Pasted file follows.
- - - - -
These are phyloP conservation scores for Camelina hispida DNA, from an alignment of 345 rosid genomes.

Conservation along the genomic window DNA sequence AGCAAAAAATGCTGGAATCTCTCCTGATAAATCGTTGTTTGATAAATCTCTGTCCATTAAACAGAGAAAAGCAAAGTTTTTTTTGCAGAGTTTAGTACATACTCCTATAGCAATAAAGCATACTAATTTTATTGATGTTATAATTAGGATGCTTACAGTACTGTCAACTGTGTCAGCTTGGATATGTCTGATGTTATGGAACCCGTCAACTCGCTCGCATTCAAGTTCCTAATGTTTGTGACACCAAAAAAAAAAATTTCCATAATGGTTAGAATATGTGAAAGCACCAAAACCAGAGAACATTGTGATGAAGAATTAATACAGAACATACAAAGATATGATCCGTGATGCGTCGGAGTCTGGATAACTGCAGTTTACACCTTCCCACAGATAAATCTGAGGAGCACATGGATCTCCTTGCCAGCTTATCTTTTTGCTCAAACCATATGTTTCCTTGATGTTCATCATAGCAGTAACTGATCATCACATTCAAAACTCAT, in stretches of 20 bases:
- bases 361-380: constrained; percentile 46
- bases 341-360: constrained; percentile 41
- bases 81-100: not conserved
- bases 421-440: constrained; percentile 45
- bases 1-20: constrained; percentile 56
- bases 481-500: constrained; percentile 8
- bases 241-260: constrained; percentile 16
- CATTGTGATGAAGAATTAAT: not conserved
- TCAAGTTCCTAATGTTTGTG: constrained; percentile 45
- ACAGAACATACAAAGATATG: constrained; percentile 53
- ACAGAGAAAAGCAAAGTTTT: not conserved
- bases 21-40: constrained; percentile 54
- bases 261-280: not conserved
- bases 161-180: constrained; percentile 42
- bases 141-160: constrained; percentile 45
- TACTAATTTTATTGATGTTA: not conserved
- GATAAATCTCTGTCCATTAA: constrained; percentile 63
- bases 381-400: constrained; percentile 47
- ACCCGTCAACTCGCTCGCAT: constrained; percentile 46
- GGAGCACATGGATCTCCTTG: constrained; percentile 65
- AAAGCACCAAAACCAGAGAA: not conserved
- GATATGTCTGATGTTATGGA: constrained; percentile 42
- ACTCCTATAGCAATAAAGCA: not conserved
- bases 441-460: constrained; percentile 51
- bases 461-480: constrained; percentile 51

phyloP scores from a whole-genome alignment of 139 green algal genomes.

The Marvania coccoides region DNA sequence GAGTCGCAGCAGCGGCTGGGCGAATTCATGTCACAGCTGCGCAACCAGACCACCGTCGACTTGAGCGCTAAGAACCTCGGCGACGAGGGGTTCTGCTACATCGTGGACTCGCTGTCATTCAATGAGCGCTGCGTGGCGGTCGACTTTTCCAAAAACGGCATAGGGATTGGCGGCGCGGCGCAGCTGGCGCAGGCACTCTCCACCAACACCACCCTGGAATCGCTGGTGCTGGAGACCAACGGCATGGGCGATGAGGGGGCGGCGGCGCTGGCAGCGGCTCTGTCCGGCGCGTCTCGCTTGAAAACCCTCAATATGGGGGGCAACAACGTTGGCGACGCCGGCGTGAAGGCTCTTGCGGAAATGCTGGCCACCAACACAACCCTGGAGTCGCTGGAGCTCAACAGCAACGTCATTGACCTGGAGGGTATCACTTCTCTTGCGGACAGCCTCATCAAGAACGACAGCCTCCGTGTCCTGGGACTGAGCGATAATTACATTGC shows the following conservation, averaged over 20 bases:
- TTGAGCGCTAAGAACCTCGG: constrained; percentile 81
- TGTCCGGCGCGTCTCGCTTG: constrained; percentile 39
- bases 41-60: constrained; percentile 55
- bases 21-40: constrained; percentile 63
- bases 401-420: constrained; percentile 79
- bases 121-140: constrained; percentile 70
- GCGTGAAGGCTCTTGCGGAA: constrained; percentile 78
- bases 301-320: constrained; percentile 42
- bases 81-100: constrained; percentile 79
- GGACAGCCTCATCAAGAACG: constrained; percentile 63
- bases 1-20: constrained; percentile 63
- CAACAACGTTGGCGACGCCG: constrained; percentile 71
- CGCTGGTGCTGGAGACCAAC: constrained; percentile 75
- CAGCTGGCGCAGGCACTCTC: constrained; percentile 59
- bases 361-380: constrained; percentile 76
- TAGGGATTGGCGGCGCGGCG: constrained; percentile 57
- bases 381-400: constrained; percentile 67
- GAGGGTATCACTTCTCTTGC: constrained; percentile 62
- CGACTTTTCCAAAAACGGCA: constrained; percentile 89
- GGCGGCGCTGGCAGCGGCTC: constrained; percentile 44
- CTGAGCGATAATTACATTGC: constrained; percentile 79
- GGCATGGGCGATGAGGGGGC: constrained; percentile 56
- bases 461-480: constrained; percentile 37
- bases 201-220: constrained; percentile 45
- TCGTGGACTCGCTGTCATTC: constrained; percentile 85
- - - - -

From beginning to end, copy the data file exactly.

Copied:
These are phyloP conservation scores for Camelina hispida DNA, from an alignment of 345 rosid genomes.

Conservation along the genomic window DNA sequence AGCAAAAAATGCTGGAATCTCTCCTGATAAATCGTTGTTTGATAAATCTCTGTCCATTAAACAGAGAAAAGCAAAGTTTTTTTTGCAGAGTTTAGTACATACTCCTATAGCAATAAAGCATACTAATTTTATTGATGTTATAATTAGGATGCTTACAGTACTGTCAACTGTGTCAGCTTGGATATGTCTGATGTTATGGAACCCGTCAACTCGCTCGCATTCAAGTTCCTAATGTTTGTGACACCAAAAAAAAAAATTTCCATAATGGTTAGAATATGTGAAAGCACCAAAACCAGAGAACATTGTGATGAAGAATTAATACAGAACATACAAAGATATGATCCGTGATGCGTCGGAGTCTGGATAACTGCAGTTTACACCTTCCCACAGATAAATCTGAGGAGCACATGGATCTCCTTGCCAGCTTATCTTTTTGCTCAAACCATATGTTTCCTTGATGTTCATCATAGCAGTAACTGATCATCACATTCAAAACTCAT, in stretches of 20 bases:
- bases 361-380: constrained; percentile 46
- bases 341-360: constrained; percentile 41
- bases 81-100: not conserved
- bases 421-440: constrained; percentile 45
- bases 1-20: constrained; percentile 56
- bases 481-500: constrained; percentile 8
- bases 241-260: constrained; percentile 16
- CATTGTGATGAAGAATTAAT: not conserved
- TCAAGTTCCTAATGTTTGTG: constrained; percentile 45
- ACAGAACATACAAAGATATG: constrained; percentile 53
- ACAGAGAAAAGCAAAGTTTT: not conserved
- bases 21-40: constrained; percentile 54
- bases 261-280: not conserved
- bases 161-180: constrained; percentile 42
- bases 141-160: constrained; percentile 45
- TACTAATTTTATTGATGTTA: not conserved
- GATAAATCTCTGTCCATTAA: constrained; percentile 63
- bases 381-400: constrained; percentile 47
- ACCCGTCAACTCGCTCGCAT: constrained; percentile 46
- GGAGCACATGGATCTCCTTG: constrained; percentile 65
- AAAGCACCAAAACCAGAGAA: not conserved
- GATATGTCTGATGTTATGGA: constrained; percentile 42
- ACTCCTATAGCAATAAAGCA: not conserved
- bases 441-460: constrained; percentile 51
- bases 461-480: constrained; percentile 51

phyloP scores from a whole-genome alignment of 139 green algal genomes.

The Marvania coccoides region DNA sequence GAGTCGCAGCAGCGGCTGGGCGAATTCATGTCACAGCTGCGCAACCAGACCACCGTCGACTTGAGCGCTAAGAACCTCGGCGACGAGGGGTTCTGCTACATCGTGGACTCGCTGTCATTCAATGAGCGCTGCGTGGCGGTCGACTTTTCCAAAAACGGCATAGGGATTGGCGGCGCGGCGCAGCTGGCGCAGGCACTCTCCACCAACACCACCCTGGAATCGCTGGTGCTGGAGACCAACGGCATGGGCGATGAGGGGGCGGCGGCGCTGGCAGCGGCTCTGTCCGGCGCGTCTCGCTTGAAAACCCTCAATATGGGGGGCAACAACGTTGGCGACGCCGGCGTGAAGGCTCTTGCGGAAATGCTGGCCACCAACACAACCCTGGAGTCGCTGGAGCTCAACAGCAACGTCATTGACCTGGAGGGTATCACTTCTCTTGCGGACAGCCTCATCAAGAACGACAGCCTCCGTGTCCTGGGACTGAGCGATAATTACATTGC shows the following conservation, averaged over 20 bases:
- TTGAGCGCTAAGAACCTCGG: constrained; percentile 81
- TGTCCGGCGCGTCTCGCTTG: constrained; percentile 39
- bases 41-60: constrained; percentile 55
- bases 21-40: constrained; percentile 63
- bases 401-420: constrained; percentile 79
- bases 121-140: constrained; percentile 70
- GCGTGAAGGCTCTTGCGGAA: constrained; percentile 78
- bases 301-320: constrained; percentile 42
- bases 81-100: constrained; percentile 79
- GGACAGCCTCATCAAGAACG: constrained; percentile 63
- bases 1-20: constrained; percentile 63
- CAACAACGTTGGCGACGCCG: constrained; percentile 71
- CGCTGGTGCTGGAGACCAAC: constrained; percentile 75
- CAGCTGGCGCAGGCACTCTC: constrained; percentile 59
- bases 361-380: constrained; percentile 76
- TAGGGATTGGCGGCGCGGCG: constrained; percentile 57
- bases 381-400: constrained; percentile 67
- GAGGGTATCACTTCTCTTGC: constrained; percentile 62
- CGACTTTTCCAAAAACGGCA: constrained; percentile 89
- GGCGGCGCTGGCAGCGGCTC: constrained; percentile 44
- CTGAGCGATAATTACATTGC: constrained; percentile 79
- GGCATGGGCGATGAGGGGGC: constrained; percentile 56
- bases 461-480: constrained; percentile 37
- bases 201-220: constrained; percentile 45
- TCGTGGACTCGCTGTCATTC: constrained; percentile 85